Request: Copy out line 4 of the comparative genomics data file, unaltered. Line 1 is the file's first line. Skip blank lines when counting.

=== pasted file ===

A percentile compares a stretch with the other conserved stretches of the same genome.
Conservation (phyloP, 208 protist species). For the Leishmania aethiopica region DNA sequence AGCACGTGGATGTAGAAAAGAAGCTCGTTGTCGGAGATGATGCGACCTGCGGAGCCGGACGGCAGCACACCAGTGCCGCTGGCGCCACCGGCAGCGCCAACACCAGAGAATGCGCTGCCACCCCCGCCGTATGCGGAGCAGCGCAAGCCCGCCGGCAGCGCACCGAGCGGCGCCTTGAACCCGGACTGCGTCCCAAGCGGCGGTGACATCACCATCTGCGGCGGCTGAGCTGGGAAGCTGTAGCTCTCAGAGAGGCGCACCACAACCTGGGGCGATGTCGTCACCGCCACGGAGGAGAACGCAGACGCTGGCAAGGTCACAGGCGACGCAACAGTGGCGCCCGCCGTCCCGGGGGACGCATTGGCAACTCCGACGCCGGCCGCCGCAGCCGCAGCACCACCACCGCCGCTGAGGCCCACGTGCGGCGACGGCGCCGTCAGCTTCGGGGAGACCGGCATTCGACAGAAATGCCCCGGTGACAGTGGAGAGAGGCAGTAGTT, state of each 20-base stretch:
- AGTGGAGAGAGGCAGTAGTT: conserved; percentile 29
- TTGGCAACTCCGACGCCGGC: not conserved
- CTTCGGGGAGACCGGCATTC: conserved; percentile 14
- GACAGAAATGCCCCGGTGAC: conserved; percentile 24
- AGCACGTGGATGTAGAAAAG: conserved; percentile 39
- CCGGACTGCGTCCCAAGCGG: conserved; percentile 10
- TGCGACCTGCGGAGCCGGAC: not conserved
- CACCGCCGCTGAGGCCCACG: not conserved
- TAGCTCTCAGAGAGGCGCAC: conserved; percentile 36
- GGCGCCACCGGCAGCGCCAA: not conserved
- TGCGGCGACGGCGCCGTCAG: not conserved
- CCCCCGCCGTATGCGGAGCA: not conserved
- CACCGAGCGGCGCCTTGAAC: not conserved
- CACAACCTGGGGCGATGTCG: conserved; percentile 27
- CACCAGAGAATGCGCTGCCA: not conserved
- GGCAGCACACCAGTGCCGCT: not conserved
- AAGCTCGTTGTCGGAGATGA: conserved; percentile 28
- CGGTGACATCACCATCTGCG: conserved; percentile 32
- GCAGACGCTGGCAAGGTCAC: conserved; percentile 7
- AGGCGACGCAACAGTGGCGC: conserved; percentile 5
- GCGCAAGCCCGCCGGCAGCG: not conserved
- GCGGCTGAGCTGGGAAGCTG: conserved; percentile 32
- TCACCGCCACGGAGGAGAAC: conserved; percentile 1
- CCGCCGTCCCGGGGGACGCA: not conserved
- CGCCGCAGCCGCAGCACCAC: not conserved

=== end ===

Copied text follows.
- TTGGCAACTCCGACGCCGGC: not conserved